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This demo presents the RNNoise project, showing how deep learning can be applied to noise suppression. The main idea is to combine classic signal processing with deep learning to create a real-time noise suppression algorithm that's small and fast. No expensive GPUs required — it runs easily on a Raspberry Pi. The result is much simpler (easier to tune) and sounds better than traditional noise suppression systems (been there!).

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Input and output data dimensions

Date: 2018-11-08 01:20 pm (UTC)
From: (Anonymous)
Dear Jean-Marc,

Many thanks for publishing your exciting work and sharing your code.
I've two points which are not 100% clear to me after reading your documentations and code:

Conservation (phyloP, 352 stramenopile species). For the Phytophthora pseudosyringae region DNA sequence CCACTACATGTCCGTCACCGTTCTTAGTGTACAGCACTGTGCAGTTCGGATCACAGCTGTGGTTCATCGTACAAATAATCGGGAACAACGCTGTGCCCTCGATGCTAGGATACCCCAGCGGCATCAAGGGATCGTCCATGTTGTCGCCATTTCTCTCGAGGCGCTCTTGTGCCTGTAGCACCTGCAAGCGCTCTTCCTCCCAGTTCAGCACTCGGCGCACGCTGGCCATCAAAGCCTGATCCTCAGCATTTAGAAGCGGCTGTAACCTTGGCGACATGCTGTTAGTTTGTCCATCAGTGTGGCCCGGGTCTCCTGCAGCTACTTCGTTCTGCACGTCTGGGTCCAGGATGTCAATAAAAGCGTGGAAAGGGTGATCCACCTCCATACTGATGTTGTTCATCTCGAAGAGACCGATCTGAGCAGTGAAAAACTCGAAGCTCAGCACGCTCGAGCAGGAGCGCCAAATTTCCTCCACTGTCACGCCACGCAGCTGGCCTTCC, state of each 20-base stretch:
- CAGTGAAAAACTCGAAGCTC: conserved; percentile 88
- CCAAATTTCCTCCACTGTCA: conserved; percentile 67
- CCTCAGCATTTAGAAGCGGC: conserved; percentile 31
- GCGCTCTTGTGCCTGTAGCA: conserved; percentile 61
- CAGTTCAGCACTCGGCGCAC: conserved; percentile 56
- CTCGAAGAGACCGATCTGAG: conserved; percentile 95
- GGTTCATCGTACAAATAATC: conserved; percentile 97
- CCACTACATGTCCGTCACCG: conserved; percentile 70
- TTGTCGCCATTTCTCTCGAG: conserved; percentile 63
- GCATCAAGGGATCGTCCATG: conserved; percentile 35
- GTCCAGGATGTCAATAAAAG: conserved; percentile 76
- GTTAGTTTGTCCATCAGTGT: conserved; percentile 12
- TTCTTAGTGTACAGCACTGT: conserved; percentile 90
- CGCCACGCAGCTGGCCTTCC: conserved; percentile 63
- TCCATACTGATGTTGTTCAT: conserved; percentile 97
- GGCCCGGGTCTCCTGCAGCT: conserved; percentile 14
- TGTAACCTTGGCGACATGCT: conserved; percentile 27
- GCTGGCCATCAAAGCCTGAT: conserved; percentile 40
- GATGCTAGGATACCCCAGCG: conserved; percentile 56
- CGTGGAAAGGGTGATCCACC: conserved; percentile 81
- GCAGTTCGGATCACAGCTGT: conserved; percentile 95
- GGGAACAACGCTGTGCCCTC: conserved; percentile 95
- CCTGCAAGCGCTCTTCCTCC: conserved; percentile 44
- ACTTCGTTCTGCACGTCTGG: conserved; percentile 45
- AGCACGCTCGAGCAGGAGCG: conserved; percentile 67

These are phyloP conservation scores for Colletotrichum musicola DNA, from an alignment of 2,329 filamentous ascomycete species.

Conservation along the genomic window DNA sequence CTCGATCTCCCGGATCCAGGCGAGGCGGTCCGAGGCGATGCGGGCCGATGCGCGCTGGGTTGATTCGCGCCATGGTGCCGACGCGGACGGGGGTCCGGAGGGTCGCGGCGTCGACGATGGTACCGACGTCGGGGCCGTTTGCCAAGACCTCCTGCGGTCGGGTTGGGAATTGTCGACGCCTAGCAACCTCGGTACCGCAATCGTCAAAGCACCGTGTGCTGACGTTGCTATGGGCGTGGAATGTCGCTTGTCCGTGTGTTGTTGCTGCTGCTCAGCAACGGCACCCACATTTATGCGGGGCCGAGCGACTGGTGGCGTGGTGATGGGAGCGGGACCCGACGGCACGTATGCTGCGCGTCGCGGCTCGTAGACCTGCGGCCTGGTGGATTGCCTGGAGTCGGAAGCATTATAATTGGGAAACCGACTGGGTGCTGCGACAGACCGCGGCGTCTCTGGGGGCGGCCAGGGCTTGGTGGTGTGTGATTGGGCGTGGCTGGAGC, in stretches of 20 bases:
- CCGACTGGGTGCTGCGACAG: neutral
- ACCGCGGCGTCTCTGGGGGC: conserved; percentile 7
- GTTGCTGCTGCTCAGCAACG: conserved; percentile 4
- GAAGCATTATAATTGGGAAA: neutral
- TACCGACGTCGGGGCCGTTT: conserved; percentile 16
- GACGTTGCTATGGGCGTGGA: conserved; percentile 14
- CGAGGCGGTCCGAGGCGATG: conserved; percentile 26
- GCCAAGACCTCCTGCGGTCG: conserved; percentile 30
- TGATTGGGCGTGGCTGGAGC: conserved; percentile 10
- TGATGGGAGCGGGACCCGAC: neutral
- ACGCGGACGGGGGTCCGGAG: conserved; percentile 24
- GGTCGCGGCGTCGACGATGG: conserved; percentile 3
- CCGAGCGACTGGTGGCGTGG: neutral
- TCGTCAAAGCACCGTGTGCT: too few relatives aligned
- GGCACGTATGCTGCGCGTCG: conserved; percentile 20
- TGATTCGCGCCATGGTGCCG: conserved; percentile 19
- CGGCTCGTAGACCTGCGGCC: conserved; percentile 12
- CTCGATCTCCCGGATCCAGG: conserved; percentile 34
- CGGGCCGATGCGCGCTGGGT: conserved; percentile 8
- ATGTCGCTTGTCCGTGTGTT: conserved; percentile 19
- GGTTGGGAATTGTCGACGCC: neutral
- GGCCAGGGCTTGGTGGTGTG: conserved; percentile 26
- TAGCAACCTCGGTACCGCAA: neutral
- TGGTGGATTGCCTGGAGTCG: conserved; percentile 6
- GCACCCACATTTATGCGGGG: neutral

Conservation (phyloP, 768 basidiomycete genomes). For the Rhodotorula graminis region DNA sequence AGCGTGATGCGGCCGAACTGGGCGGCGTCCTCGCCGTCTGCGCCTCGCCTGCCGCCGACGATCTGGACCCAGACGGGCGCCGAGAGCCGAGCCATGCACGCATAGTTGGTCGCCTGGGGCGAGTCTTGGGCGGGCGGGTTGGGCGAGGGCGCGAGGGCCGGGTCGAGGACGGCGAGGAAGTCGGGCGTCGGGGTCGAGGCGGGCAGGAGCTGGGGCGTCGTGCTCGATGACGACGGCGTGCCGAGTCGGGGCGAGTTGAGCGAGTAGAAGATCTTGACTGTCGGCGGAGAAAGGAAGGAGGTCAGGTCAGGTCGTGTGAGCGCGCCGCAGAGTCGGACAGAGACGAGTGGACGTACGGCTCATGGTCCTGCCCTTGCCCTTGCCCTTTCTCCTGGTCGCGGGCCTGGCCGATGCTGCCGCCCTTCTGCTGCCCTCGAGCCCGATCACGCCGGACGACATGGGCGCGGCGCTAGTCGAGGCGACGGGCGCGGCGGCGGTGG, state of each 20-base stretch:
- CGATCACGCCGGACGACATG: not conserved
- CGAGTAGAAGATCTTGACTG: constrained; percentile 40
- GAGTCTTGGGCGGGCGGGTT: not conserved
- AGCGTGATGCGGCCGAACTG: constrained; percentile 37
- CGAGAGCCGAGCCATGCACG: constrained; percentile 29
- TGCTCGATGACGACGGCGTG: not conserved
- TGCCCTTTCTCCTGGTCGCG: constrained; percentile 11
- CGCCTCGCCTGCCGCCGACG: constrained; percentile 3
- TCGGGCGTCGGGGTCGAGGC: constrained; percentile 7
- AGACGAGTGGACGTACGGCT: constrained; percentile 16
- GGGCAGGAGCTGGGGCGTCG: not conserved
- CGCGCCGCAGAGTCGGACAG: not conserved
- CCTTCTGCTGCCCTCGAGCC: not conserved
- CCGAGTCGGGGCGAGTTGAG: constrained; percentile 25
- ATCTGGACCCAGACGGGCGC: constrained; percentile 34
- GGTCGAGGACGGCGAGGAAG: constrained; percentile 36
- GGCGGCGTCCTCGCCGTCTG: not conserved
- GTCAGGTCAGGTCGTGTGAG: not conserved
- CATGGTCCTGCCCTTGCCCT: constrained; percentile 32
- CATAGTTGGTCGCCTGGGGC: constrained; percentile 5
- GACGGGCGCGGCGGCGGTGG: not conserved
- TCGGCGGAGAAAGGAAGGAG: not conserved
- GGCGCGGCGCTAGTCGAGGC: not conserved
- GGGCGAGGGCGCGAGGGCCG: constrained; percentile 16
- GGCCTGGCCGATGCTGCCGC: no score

(1) Network training input and output data samples are finite sequences of 42- and 23-element vectors, respectively. But in the operation mode, the trained network is fed sequentially with a single input vector and outputs a single vector?

(2) Is the training data extracted from overlapping spectrogram segments?

Kind regards

Re: Input and output data dimensions

Date: 2018-11-08 04:33 pm (UTC)
From: (Anonymous)
Thanks a lot for your quick answer!
Regarding 2), I think I have to specify my question:

Looking at your training code (rnnoise/training/rnn_train.py), you feed the network with sequences of 2000 42-element vectors/frames (= 1 training sample). Now I wonder if two distinct training samples might share a certain number of frames?

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